Aired Tuesday July 5th, 2011 at 11:00 pm on KUED HD Ch. 7.1
Herd in Montana's mountains
Magnificently filmed, Sweetgrass captures a world in which nature and culture, animals and humans are on intimate terms, and sometimes violently at odds. For generations Lawrence Allestand, a Norwegian-American, has driven his herds into Montana's rugged Absaroka-Beartooth range north of Yellowstone National Park. There, his 3,000 sheep graze on sweet summer grass. The Allestand family and their hired hands conducted the drives much as their pioneer forebears had -- on horseback, with dogs for herding and guarding, and armed with rifles to frighten away bears and wolves.
Sweetgrass, by filmmaker-anthropologists Ilisa Barbash and Lucien Castaing-Taylor, has its national broadcast premiere on POV (Point of View) on Tuesday, July 5 at 11:00 p.m. on KUED Channel 7.
The crew, riding and hiking with camera gear in tow, follow the sheepherders and 3,000 sheep on a hard and lonely drive. Without narration, Sweetgrass lets the camera, often at sheep-level, reveal the beauty and drama of sheepherding.
In Big Timber, Montana the film explores the seasonal world of sheep ranching. In winter, under the watchful eyes of the Allestand family and their hired hands Ahern and Connolly the herd nuzzles through the snow in search of feed. In spring, the sheep are shorn of their thick winter coats and lambs are born. Orphaned lambs, known as 'bummers,' have to be hand-fed. Sweetgrass reveals the unyielding hard work of a sheepherder's life. Humor, though, is often invoked to help pass the time.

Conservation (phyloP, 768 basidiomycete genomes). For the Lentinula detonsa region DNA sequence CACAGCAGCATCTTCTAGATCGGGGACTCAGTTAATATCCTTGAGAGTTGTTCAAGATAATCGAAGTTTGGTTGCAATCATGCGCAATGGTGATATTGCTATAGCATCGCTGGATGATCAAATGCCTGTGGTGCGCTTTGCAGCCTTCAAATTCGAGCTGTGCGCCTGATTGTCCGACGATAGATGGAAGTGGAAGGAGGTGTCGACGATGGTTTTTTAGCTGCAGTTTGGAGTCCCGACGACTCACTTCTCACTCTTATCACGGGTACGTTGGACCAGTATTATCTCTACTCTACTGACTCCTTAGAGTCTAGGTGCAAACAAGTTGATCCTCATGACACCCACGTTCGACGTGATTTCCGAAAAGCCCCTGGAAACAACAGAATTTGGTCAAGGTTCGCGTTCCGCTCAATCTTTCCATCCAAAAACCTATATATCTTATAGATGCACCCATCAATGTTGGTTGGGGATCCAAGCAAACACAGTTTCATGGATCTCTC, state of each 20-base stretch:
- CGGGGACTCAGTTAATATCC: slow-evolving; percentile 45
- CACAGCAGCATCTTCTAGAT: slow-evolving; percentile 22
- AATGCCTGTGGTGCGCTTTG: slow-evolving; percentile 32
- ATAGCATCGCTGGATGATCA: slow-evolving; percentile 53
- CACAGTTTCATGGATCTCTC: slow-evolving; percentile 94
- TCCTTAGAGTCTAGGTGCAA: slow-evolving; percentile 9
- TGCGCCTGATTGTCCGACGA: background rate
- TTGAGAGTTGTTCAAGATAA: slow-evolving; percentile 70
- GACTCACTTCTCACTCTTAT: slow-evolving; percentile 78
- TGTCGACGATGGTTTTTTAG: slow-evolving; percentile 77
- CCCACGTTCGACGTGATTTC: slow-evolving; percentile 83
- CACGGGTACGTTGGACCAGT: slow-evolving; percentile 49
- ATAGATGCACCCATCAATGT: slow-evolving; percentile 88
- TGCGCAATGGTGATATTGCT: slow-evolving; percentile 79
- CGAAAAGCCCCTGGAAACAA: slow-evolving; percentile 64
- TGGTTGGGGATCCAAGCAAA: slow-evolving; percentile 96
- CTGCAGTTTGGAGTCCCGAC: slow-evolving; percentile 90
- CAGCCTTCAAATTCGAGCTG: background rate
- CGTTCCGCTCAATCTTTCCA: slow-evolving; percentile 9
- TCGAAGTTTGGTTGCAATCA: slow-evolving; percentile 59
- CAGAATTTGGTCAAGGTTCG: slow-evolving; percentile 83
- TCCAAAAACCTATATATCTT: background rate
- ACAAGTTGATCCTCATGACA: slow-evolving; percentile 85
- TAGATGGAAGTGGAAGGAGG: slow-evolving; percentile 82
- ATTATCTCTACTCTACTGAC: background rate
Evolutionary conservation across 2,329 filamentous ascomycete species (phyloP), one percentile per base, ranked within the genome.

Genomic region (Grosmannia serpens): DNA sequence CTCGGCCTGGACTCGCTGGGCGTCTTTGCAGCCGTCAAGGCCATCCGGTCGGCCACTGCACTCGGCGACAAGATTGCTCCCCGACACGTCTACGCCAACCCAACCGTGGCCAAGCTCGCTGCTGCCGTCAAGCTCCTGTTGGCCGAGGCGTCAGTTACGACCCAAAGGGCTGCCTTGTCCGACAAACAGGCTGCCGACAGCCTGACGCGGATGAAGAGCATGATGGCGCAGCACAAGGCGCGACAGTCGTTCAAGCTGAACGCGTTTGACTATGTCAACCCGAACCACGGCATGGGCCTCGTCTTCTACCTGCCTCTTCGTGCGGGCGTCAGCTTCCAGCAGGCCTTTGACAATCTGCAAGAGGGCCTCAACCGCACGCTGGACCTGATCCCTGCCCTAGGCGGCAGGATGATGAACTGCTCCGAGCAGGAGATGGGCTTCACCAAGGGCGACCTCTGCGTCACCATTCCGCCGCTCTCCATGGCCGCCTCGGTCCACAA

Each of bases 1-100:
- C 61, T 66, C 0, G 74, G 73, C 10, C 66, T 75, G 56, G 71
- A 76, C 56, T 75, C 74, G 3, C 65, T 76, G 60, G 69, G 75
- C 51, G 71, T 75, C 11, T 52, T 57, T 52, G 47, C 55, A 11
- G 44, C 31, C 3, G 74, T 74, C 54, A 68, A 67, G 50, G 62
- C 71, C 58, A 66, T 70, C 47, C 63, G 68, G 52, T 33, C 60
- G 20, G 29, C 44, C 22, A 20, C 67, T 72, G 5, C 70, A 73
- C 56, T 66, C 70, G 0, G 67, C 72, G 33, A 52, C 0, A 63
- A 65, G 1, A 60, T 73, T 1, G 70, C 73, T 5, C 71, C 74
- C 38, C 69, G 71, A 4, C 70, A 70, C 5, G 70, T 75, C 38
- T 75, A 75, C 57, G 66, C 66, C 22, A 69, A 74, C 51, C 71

In the first week of July the hard and lonely 250-mile horseback drive begins. Climbing high into the Absaroka-Beartooth Wilderness, Ahern, Connolly and their dogs will herd the sheep from July until September. Escorting a virtual buffet on hooves, the men will have to stave off bears and wolves. Filmmaker Castaing-Taylor was charged by grizzly bears and returned home from the drive 20 pounds lighter.
On the trail of the herders, Sweetgrass unveils a rarely seen wilderness, awesome in both its vastness and exclusiveness. Castaing-Taylor captures the beauty of the landscape, and also the slow, difficult rhythms of the drive and its daily grinding work, punctuated by strange incidents and sudden crises.
Ahern, with the weathered looks and few words of a man who's seen it all, seems to take everything in stride. But when some of the sheep, in a tight spot, lose their grip and fall off a cliff, it's difficult not to sympathize with the exasperated herders.
"Spending the summers high in the Rocky Mountains, among the herders, the sheep and their predators, was a transcendent experience that will stay with me for the rest of my days," says Castaing-Taylor.
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